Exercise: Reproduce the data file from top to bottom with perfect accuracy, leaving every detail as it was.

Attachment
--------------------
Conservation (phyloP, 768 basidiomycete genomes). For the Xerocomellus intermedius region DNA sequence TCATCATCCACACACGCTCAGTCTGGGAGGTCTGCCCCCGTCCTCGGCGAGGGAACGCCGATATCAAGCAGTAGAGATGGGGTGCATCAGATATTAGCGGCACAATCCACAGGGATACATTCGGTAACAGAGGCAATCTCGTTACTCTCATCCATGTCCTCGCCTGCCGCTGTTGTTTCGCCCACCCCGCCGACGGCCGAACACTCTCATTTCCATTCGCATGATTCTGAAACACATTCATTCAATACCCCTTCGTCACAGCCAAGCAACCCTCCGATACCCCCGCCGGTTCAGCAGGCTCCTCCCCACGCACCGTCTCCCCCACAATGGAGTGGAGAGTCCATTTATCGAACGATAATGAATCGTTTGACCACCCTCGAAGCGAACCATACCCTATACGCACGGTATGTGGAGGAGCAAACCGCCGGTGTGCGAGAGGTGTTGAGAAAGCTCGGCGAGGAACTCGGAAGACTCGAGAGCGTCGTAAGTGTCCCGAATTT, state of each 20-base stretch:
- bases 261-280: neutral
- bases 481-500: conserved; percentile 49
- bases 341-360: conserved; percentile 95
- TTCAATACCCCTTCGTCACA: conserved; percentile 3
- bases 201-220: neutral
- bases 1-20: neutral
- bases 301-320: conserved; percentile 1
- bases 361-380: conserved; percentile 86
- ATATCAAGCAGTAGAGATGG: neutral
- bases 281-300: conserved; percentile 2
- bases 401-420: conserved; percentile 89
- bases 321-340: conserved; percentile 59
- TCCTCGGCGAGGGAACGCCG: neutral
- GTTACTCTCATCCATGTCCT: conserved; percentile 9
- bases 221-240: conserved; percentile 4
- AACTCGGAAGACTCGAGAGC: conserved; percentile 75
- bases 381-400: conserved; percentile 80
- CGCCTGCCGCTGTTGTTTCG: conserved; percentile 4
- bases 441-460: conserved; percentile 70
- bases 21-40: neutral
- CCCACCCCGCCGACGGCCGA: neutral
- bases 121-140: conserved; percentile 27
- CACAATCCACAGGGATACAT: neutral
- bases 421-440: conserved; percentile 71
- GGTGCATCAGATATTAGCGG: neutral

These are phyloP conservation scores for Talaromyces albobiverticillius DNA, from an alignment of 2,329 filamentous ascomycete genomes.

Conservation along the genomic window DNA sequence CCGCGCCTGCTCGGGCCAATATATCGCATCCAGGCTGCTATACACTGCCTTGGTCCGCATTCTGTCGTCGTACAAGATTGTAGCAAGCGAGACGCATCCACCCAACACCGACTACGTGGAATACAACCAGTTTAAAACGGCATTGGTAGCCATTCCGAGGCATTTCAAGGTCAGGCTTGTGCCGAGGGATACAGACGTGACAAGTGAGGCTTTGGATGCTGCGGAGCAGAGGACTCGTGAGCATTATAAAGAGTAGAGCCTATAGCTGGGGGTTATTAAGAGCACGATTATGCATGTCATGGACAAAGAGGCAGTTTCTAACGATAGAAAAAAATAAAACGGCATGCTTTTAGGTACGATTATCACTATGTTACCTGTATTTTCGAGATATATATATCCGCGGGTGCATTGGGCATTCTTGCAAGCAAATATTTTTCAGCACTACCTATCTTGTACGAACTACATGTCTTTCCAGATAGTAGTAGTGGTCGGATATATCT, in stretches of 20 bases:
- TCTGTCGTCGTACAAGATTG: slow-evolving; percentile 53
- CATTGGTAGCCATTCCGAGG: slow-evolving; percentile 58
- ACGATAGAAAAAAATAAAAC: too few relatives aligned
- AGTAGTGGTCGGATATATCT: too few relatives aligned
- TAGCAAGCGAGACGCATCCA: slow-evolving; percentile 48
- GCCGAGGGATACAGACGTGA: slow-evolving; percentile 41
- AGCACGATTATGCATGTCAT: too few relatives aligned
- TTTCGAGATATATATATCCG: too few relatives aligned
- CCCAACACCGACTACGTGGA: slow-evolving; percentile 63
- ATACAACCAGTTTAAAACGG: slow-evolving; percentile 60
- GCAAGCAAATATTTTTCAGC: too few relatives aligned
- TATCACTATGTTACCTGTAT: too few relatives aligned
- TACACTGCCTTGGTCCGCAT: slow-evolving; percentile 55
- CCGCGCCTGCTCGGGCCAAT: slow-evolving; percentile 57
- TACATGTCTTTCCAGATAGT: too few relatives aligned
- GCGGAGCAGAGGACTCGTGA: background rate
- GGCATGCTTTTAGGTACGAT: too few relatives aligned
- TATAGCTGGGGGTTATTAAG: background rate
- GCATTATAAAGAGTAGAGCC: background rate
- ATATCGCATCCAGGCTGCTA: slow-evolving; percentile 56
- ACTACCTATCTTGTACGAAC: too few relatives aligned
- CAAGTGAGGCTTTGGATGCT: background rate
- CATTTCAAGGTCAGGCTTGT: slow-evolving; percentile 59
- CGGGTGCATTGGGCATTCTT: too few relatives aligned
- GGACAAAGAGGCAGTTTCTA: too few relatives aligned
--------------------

Conservation (phyloP, 768 basidiomycete genomes). For the Xerocomellus intermedius region DNA sequence TCATCATCCACACACGCTCAGTCTGGGAGGTCTGCCCCCGTCCTCGGCGAGGGAACGCCGATATCAAGCAGTAGAGATGGGGTGCATCAGATATTAGCGGCACAATCCACAGGGATACATTCGGTAACAGAGGCAATCTCGTTACTCTCATCCATGTCCTCGCCTGCCGCTGTTGTTTCGCCCACCCCGCCGACGGCCGAACACTCTCATTTCCATTCGCATGATTCTGAAACACATTCATTCAATACCCCTTCGTCACAGCCAAGCAACCCTCCGATACCCCCGCCGGTTCAGCAGGCTCCTCCCCACGCACCGTCTCCCCCACAATGGAGTGGAGAGTCCATTTATCGAACGATAATGAATCGTTTGACCACCCTCGAAGCGAACCATACCCTATACGCACGGTATGTGGAGGAGCAAACCGCCGGTGTGCGAGAGGTGTTGAGAAAGCTCGGCGAGGAACTCGGAAGACTCGAGAGCGTCGTAAGTGTCCCGAATTT, state of each 20-base stretch:
- bases 261-280: neutral
- bases 481-500: conserved; percentile 49
- bases 341-360: conserved; percentile 95
- TTCAATACCCCTTCGTCACA: conserved; percentile 3
- bases 201-220: neutral
- bases 1-20: neutral
- bases 301-320: conserved; percentile 1
- bases 361-380: conserved; percentile 86
- ATATCAAGCAGTAGAGATGG: neutral
- bases 281-300: conserved; percentile 2
- bases 401-420: conserved; percentile 89
- bases 321-340: conserved; percentile 59
- TCCTCGGCGAGGGAACGCCG: neutral
- GTTACTCTCATCCATGTCCT: conserved; percentile 9
- bases 221-240: conserved; percentile 4
- AACTCGGAAGACTCGAGAGC: conserved; percentile 75
- bases 381-400: conserved; percentile 80
- CGCCTGCCGCTGTTGTTTCG: conserved; percentile 4
- bases 441-460: conserved; percentile 70
- bases 21-40: neutral
- CCCACCCCGCCGACGGCCGA: neutral
- bases 121-140: conserved; percentile 27
- CACAATCCACAGGGATACAT: neutral
- bases 421-440: conserved; percentile 71
- GGTGCATCAGATATTAGCGG: neutral

These are phyloP conservation scores for Talaromyces albobiverticillius DNA, from an alignment of 2,329 filamentous ascomycete genomes.

Conservation along the genomic window DNA sequence CCGCGCCTGCTCGGGCCAATATATCGCATCCAGGCTGCTATACACTGCCTTGGTCCGCATTCTGTCGTCGTACAAGATTGTAGCAAGCGAGACGCATCCACCCAACACCGACTACGTGGAATACAACCAGTTTAAAACGGCATTGGTAGCCATTCCGAGGCATTTCAAGGTCAGGCTTGTGCCGAGGGATACAGACGTGACAAGTGAGGCTTTGGATGCTGCGGAGCAGAGGACTCGTGAGCATTATAAAGAGTAGAGCCTATAGCTGGGGGTTATTAAGAGCACGATTATGCATGTCATGGACAAAGAGGCAGTTTCTAACGATAGAAAAAAATAAAACGGCATGCTTTTAGGTACGATTATCACTATGTTACCTGTATTTTCGAGATATATATATCCGCGGGTGCATTGGGCATTCTTGCAAGCAAATATTTTTCAGCACTACCTATCTTGTACGAACTACATGTCTTTCCAGATAGTAGTAGTGGTCGGATATATCT, in stretches of 20 bases:
- TCTGTCGTCGTACAAGATTG: slow-evolving; percentile 53
- CATTGGTAGCCATTCCGAGG: slow-evolving; percentile 58
- ACGATAGAAAAAAATAAAAC: too few relatives aligned
- AGTAGTGGTCGGATATATCT: too few relatives aligned
- TAGCAAGCGAGACGCATCCA: slow-evolving; percentile 48
- GCCGAGGGATACAGACGTGA: slow-evolving; percentile 41
- AGCACGATTATGCATGTCAT: too few relatives aligned
- TTTCGAGATATATATATCCG: too few relatives aligned
- CCCAACACCGACTACGTGGA: slow-evolving; percentile 63
- ATACAACCAGTTTAAAACGG: slow-evolving; percentile 60
- GCAAGCAAATATTTTTCAGC: too few relatives aligned
- TATCACTATGTTACCTGTAT: too few relatives aligned
- TACACTGCCTTGGTCCGCAT: slow-evolving; percentile 55
- CCGCGCCTGCTCGGGCCAAT: slow-evolving; percentile 57
- TACATGTCTTTCCAGATAGT: too few relatives aligned
- GCGGAGCAGAGGACTCGTGA: background rate
- GGCATGCTTTTAGGTACGAT: too few relatives aligned
- TATAGCTGGGGGTTATTAAG: background rate
- GCATTATAAAGAGTAGAGCC: background rate
- ATATCGCATCCAGGCTGCTA: slow-evolving; percentile 56
- ACTACCTATCTTGTACGAAC: too few relatives aligned
- CAAGTGAGGCTTTGGATGCT: background rate
- CATTTCAAGGTCAGGCTTGT: slow-evolving; percentile 59
- CGGGTGCATTGGGCATTCTT: too few relatives aligned
- GGACAAAGAGGCAGTTTCTA: too few relatives aligned